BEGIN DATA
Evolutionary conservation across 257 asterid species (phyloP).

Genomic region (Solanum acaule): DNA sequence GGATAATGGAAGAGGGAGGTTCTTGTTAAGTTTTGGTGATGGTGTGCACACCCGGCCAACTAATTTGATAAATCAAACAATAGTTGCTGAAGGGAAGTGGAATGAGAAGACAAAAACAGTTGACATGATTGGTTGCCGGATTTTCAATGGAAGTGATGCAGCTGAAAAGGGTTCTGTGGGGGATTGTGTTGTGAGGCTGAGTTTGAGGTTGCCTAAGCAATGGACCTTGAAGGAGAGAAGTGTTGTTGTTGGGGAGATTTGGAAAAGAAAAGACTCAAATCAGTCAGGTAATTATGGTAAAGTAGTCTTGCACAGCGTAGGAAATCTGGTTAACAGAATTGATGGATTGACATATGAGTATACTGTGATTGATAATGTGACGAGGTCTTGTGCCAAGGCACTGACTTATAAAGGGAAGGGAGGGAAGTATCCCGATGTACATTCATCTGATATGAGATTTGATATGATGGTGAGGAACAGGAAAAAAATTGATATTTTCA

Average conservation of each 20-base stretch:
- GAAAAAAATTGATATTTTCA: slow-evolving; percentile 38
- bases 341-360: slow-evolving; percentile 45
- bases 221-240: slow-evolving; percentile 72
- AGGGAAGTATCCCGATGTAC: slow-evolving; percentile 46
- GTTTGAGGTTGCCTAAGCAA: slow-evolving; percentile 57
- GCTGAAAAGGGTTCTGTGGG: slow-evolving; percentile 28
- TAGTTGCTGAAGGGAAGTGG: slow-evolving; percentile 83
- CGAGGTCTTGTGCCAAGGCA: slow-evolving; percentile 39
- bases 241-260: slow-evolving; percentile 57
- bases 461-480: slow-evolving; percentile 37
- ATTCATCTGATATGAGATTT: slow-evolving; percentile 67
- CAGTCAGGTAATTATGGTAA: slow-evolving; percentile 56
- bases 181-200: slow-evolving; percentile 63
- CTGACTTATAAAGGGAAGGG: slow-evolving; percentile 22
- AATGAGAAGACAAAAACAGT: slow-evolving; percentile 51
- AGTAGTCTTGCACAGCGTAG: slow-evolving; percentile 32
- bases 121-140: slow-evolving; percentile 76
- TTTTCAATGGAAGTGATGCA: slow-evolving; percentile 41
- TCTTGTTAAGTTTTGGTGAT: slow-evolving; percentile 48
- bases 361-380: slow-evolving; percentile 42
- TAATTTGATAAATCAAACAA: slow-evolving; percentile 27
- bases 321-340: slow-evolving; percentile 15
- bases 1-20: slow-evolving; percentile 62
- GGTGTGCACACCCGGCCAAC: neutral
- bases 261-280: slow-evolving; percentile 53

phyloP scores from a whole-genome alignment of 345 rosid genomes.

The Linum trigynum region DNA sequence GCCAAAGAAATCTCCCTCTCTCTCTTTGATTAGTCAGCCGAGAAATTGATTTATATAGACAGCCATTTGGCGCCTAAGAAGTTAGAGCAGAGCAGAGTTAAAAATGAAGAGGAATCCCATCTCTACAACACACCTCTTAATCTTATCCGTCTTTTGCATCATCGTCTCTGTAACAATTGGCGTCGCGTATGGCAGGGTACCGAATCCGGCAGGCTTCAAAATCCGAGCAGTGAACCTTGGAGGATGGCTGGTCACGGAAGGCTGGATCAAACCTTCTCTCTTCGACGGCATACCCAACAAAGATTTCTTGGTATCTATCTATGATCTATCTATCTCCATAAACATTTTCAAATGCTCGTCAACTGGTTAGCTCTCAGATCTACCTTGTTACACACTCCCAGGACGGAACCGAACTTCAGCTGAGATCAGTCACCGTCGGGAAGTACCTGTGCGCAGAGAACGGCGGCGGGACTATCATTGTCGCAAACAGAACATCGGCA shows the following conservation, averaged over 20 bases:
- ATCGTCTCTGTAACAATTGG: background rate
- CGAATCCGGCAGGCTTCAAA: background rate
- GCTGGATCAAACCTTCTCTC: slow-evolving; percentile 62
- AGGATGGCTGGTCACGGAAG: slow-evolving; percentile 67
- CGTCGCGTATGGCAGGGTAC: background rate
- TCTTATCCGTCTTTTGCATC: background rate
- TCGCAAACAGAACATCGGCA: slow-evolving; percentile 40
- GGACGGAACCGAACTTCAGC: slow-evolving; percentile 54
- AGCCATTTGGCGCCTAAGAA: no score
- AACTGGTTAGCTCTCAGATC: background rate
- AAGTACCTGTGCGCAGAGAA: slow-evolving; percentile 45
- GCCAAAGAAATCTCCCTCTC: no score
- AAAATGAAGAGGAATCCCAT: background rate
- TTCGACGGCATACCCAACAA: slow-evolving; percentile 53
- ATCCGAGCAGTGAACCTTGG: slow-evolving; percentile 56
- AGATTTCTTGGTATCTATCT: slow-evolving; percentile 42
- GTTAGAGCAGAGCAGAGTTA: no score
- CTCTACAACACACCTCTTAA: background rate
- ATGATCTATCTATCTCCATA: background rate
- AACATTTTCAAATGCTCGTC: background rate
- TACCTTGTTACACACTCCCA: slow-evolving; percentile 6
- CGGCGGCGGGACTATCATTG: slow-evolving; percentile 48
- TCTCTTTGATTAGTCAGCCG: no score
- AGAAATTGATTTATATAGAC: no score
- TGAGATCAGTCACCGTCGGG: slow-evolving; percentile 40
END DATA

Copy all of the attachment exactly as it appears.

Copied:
Evolutionary conservation across 257 asterid species (phyloP).

Genomic region (Solanum acaule): DNA sequence GGATAATGGAAGAGGGAGGTTCTTGTTAAGTTTTGGTGATGGTGTGCACACCCGGCCAACTAATTTGATAAATCAAACAATAGTTGCTGAAGGGAAGTGGAATGAGAAGACAAAAACAGTTGACATGATTGGTTGCCGGATTTTCAATGGAAGTGATGCAGCTGAAAAGGGTTCTGTGGGGGATTGTGTTGTGAGGCTGAGTTTGAGGTTGCCTAAGCAATGGACCTTGAAGGAGAGAAGTGTTGTTGTTGGGGAGATTTGGAAAAGAAAAGACTCAAATCAGTCAGGTAATTATGGTAAAGTAGTCTTGCACAGCGTAGGAAATCTGGTTAACAGAATTGATGGATTGACATATGAGTATACTGTGATTGATAATGTGACGAGGTCTTGTGCCAAGGCACTGACTTATAAAGGGAAGGGAGGGAAGTATCCCGATGTACATTCATCTGATATGAGATTTGATATGATGGTGAGGAACAGGAAAAAAATTGATATTTTCA

Average conservation of each 20-base stretch:
- GAAAAAAATTGATATTTTCA: slow-evolving; percentile 38
- bases 341-360: slow-evolving; percentile 45
- bases 221-240: slow-evolving; percentile 72
- AGGGAAGTATCCCGATGTAC: slow-evolving; percentile 46
- GTTTGAGGTTGCCTAAGCAA: slow-evolving; percentile 57
- GCTGAAAAGGGTTCTGTGGG: slow-evolving; percentile 28
- TAGTTGCTGAAGGGAAGTGG: slow-evolving; percentile 83
- CGAGGTCTTGTGCCAAGGCA: slow-evolving; percentile 39
- bases 241-260: slow-evolving; percentile 57
- bases 461-480: slow-evolving; percentile 37
- ATTCATCTGATATGAGATTT: slow-evolving; percentile 67
- CAGTCAGGTAATTATGGTAA: slow-evolving; percentile 56
- bases 181-200: slow-evolving; percentile 63
- CTGACTTATAAAGGGAAGGG: slow-evolving; percentile 22
- AATGAGAAGACAAAAACAGT: slow-evolving; percentile 51
- AGTAGTCTTGCACAGCGTAG: slow-evolving; percentile 32
- bases 121-140: slow-evolving; percentile 76
- TTTTCAATGGAAGTGATGCA: slow-evolving; percentile 41
- TCTTGTTAAGTTTTGGTGAT: slow-evolving; percentile 48
- bases 361-380: slow-evolving; percentile 42
- TAATTTGATAAATCAAACAA: slow-evolving; percentile 27
- bases 321-340: slow-evolving; percentile 15
- bases 1-20: slow-evolving; percentile 62
- GGTGTGCACACCCGGCCAAC: neutral
- bases 261-280: slow-evolving; percentile 53

phyloP scores from a whole-genome alignment of 345 rosid genomes.

The Linum trigynum region DNA sequence GCCAAAGAAATCTCCCTCTCTCTCTTTGATTAGTCAGCCGAGAAATTGATTTATATAGACAGCCATTTGGCGCCTAAGAAGTTAGAGCAGAGCAGAGTTAAAAATGAAGAGGAATCCCATCTCTACAACACACCTCTTAATCTTATCCGTCTTTTGCATCATCGTCTCTGTAACAATTGGCGTCGCGTATGGCAGGGTACCGAATCCGGCAGGCTTCAAAATCCGAGCAGTGAACCTTGGAGGATGGCTGGTCACGGAAGGCTGGATCAAACCTTCTCTCTTCGACGGCATACCCAACAAAGATTTCTTGGTATCTATCTATGATCTATCTATCTCCATAAACATTTTCAAATGCTCGTCAACTGGTTAGCTCTCAGATCTACCTTGTTACACACTCCCAGGACGGAACCGAACTTCAGCTGAGATCAGTCACCGTCGGGAAGTACCTGTGCGCAGAGAACGGCGGCGGGACTATCATTGTCGCAAACAGAACATCGGCA shows the following conservation, averaged over 20 bases:
- ATCGTCTCTGTAACAATTGG: background rate
- CGAATCCGGCAGGCTTCAAA: background rate
- GCTGGATCAAACCTTCTCTC: slow-evolving; percentile 62
- AGGATGGCTGGTCACGGAAG: slow-evolving; percentile 67
- CGTCGCGTATGGCAGGGTAC: background rate
- TCTTATCCGTCTTTTGCATC: background rate
- TCGCAAACAGAACATCGGCA: slow-evolving; percentile 40
- GGACGGAACCGAACTTCAGC: slow-evolving; percentile 54
- AGCCATTTGGCGCCTAAGAA: no score
- AACTGGTTAGCTCTCAGATC: background rate
- AAGTACCTGTGCGCAGAGAA: slow-evolving; percentile 45
- GCCAAAGAAATCTCCCTCTC: no score
- AAAATGAAGAGGAATCCCAT: background rate
- TTCGACGGCATACCCAACAA: slow-evolving; percentile 53
- ATCCGAGCAGTGAACCTTGG: slow-evolving; percentile 56
- AGATTTCTTGGTATCTATCT: slow-evolving; percentile 42
- GTTAGAGCAGAGCAGAGTTA: no score
- CTCTACAACACACCTCTTAA: background rate
- ATGATCTATCTATCTCCATA: background rate
- AACATTTTCAAATGCTCGTC: background rate
- TACCTTGTTACACACTCCCA: slow-evolving; percentile 6
- CGGCGGCGGGACTATCATTG: slow-evolving; percentile 48
- TCTCTTTGATTAGTCAGCCG: no score
- AGAAATTGATTTATATAGAC: no score
- TGAGATCAGTCACCGTCGGG: slow-evolving; percentile 40